We are much more aware that the tendency to be overweight is genetic. I've made a good, if brief, case for sugar as a pharmacological agent. Just as opium dens, shooting galleries, bars and casinos exist for the sake of convenience and social reinforcement of the activity, so, too, food has a strong social context. Holiday foods. Family traditions. Advertising and its associations of good times and satiation. Comfort food...

More recently, however, the American Psychiatric Association Bible, the Diagnostic and Statistical Manual of Mental Disorders has substituted "dependency" for "addiction".

Back to Microsoft Bookshelf we go! Dependence: 1. Contingent [i.e., "centered on" or subject to, also according to MB] on another. 2. Subordinate. 3. Relying on or requiring the aid of another for support.

So I guess the question is, does your world revolve around a particular substance or activity? Does your life center around it? Do you depend primarily upon it for company, reassurance, mood elevation, stress and pain relief? If you kick it out of your life, cold turkey, are you able to cope on your own?

Remember that just as there are different kinds of alcoholics -- gutter drunks, social imbibers, chronic drinkers and binge drinkers -- there are different kinds of addicts in the other categories. I can go for long stretches without sugar but when my life becomes too painful or too boring or too unrewarding or too isolated, I begin to crave.

But these are questions you have to put to yourself. There are lots of criteria around for whether We are food addicts or not. Here's one: This set of questions will tell you that saying yes to any of them "may" mean you're a food addict. There aren't very many women in the Western World who don't calculate calories taken in and expended, so I don't know how definitive or scientific this quiz is.
So to answer the question...
I have not had any success in eating like a normal person when the food includes sugar or even "abstinent" food that's too much like other food. I don't know how much of this is a combination of deprivation & my feeling that I'm going to end up abstinent again & I'd better cram it all in while I can, & how much of it is genetics & an addict's neurology.
I can say that I have hangovers from sugar. It's interesting that insulin sends all those amino acids to the muscles because my muscles hurt the Day After. I'm terribly thirsty & I'm exceedingly generous with salt on my abstinent food & it doesn't make me that thirsty. Sugar makes me very tired, as opposed to the high I hear so much about. It puts me right to sleep, which is what tryptophan is supposed to do from the Thanksgiving turkey. I'll be tired & sometimes pretty spacy the next day.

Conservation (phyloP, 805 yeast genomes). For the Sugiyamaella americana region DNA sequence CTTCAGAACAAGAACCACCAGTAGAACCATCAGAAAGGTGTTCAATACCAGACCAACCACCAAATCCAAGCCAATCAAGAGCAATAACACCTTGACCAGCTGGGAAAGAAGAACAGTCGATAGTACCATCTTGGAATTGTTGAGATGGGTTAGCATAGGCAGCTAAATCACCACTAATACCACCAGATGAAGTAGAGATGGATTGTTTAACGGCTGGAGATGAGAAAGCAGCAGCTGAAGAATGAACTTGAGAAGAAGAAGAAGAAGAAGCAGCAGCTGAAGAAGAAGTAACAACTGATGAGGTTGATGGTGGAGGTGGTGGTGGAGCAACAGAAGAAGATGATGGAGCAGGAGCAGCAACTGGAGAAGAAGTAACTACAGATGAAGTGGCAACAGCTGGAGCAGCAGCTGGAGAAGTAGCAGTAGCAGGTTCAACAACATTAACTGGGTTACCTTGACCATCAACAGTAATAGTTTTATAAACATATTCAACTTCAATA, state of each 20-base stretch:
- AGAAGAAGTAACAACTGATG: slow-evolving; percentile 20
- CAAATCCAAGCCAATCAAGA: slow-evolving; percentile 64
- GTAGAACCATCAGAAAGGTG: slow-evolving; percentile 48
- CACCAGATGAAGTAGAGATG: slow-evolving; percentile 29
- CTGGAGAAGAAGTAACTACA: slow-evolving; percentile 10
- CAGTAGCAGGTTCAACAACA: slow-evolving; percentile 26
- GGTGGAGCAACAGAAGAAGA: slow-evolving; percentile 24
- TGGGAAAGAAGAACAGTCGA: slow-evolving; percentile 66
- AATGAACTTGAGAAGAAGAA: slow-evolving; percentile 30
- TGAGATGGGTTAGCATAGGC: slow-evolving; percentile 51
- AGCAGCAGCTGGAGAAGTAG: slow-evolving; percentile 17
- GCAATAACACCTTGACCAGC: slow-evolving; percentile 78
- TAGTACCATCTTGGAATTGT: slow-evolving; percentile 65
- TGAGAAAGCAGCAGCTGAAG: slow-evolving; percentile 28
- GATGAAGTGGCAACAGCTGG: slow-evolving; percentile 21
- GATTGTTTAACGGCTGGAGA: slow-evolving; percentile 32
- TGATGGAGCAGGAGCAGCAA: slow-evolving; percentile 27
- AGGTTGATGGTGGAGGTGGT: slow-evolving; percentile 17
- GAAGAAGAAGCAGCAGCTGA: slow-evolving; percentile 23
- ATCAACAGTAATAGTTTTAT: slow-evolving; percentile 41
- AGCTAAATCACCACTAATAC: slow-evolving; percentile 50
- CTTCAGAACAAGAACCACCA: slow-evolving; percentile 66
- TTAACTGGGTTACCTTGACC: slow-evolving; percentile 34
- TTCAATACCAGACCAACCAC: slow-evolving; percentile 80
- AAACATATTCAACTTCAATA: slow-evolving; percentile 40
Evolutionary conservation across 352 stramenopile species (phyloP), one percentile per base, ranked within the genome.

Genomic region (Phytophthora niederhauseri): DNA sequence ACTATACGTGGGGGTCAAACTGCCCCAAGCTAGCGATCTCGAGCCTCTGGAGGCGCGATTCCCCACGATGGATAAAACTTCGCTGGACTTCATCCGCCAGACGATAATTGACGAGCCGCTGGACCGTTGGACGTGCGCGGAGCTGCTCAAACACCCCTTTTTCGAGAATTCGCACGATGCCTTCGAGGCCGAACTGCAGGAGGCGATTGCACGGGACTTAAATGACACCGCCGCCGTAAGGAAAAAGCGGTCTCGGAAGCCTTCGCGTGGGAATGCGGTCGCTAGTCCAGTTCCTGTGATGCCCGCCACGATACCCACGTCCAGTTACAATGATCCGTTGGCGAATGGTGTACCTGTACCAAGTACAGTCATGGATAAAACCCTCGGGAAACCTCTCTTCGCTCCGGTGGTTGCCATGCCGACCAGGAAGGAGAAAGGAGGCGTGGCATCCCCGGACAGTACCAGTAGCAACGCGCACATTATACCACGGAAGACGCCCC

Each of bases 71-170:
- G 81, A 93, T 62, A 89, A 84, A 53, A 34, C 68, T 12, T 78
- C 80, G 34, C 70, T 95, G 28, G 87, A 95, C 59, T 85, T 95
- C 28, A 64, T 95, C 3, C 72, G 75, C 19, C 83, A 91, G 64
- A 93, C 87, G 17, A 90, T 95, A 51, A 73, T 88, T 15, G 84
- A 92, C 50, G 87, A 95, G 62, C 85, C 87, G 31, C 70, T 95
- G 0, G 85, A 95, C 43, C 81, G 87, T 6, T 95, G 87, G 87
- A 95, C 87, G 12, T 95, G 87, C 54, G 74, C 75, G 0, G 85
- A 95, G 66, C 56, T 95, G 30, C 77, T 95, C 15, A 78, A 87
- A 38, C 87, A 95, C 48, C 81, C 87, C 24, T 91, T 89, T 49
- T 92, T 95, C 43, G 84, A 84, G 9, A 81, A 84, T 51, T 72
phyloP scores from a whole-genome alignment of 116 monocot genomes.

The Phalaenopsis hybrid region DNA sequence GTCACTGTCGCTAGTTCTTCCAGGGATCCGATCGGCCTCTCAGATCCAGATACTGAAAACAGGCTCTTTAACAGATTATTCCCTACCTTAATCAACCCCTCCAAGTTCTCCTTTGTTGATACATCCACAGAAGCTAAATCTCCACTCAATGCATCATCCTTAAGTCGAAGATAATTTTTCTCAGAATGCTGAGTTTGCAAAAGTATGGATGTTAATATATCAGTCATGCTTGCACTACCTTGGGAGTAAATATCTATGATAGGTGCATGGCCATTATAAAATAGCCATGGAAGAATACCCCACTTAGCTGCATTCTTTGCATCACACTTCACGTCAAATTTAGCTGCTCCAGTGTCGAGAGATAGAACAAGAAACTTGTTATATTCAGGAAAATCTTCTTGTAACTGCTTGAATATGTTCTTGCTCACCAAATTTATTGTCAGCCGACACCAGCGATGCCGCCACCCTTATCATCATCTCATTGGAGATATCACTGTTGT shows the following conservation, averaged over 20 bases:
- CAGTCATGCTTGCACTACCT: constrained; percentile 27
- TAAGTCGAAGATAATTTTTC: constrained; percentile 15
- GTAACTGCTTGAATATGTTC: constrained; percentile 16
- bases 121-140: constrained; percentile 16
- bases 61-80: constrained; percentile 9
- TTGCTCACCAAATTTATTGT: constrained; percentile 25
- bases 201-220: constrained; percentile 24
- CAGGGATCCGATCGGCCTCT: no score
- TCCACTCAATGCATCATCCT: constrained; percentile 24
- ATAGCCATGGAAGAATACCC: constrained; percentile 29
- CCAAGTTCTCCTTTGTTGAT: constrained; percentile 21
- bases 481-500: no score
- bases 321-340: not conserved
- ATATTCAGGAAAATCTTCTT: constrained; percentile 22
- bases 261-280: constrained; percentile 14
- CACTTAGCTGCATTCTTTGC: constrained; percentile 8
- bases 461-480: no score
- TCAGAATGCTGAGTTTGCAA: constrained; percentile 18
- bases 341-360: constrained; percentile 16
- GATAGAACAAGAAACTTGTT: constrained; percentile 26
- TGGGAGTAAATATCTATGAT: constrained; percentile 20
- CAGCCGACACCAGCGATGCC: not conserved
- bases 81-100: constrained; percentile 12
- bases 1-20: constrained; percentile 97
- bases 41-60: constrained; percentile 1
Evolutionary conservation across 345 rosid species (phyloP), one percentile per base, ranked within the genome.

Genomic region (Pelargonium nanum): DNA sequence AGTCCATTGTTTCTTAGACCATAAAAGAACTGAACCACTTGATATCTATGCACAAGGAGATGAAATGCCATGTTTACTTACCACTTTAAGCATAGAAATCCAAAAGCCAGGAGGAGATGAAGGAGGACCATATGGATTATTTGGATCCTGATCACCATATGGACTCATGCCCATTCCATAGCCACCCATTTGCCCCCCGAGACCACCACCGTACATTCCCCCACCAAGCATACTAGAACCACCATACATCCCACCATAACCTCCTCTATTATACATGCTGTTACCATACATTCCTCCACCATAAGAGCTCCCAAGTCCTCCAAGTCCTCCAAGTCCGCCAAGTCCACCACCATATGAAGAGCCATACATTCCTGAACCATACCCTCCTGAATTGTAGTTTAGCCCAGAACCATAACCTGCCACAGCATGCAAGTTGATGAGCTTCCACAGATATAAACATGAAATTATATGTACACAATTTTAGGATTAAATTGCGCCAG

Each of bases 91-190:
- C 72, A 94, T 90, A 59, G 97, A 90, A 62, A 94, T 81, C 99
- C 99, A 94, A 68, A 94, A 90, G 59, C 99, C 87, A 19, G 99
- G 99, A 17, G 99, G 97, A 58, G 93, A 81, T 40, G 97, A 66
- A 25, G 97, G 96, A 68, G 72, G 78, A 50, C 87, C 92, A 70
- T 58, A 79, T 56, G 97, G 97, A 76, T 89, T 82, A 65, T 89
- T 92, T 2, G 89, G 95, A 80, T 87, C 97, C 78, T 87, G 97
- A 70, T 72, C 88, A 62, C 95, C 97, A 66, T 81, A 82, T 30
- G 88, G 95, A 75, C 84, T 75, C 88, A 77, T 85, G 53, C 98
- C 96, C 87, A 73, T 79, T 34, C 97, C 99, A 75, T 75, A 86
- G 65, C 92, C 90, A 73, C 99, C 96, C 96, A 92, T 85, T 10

I also run on dysthymic depression, a low level, chronic condition that occasionally peaks into a major depression. This is common for an addict who uses a substance for self-medication.
And then there are my other addictions. I've abused alcohol but am not dependent on it (it makes me want to eat). I smoke. I buy too much stuff -- books, clothes, music, movies, salt-&-pepper shakers, hat boxes, dolls -- when I have no retirement plan, health insurance, & taxes to pay off. I get obsessive about things like taking pictures, "labels" on posts, how much garbage I generate for each trash day (Oh! The vanilla box! A bonus piece of garbage!), waiting until the small jar of nickels is full before rolling change & putting it in my savings account.
I see my addictive patterns in many things, some more harmful than others. I see myself as being an uncured addict. This post makes me understand how 12-step programs work for addicts.

It's all food for thought.


Cindy said...

Having had a variety of addictions, I consider them more as being in remission, and not cured. Food is by far the hardest. And I don't even know how to begin to classify that one right now. The others were all plug in the jug kinds. I just don't indulge at all, and I don't need any of those substances to live. Even after 18 years of the plug being in the jug, I still consider myself an addict in the sense that if I took the plug out of the jug, I'd have a hard time putting the jug down, ever. Maybe some people get cured. I just don't see myself as one of those. Not right now any way. I am happy to be in remission, though. Remission is good enough for me today. I'd like to get my food situation in remission. Great topic.

FunnyBits said...

You know how I feel.

Glad to see you're doing this blog.

Unknown said...

How are you doing? The bonus garbage thing made me laugh -- I have the opposite thing where I feel bad about how much trash we have, even with recycling.

Hope you're enjoying your weekend.

Bea said...

Good grief. Put this in the book.

Lily T said...

Interesting ...and complicated. This post must have been a lot of work, and I apprechiated it.

Anonymous said...

Obsessive-compulsive disorder Symptoms (OCD) means having behavior or thoughts that come over and over again and if these behavior or thoughts are not done then there is an anxious feeling of incompleteness. Some of the behaviors are normal everyday things, for example washing ones hands, checking doors or stoves, and some of the things can be unusual, counting to ten, counting while waiting for someone, hoarding money, or other similar things.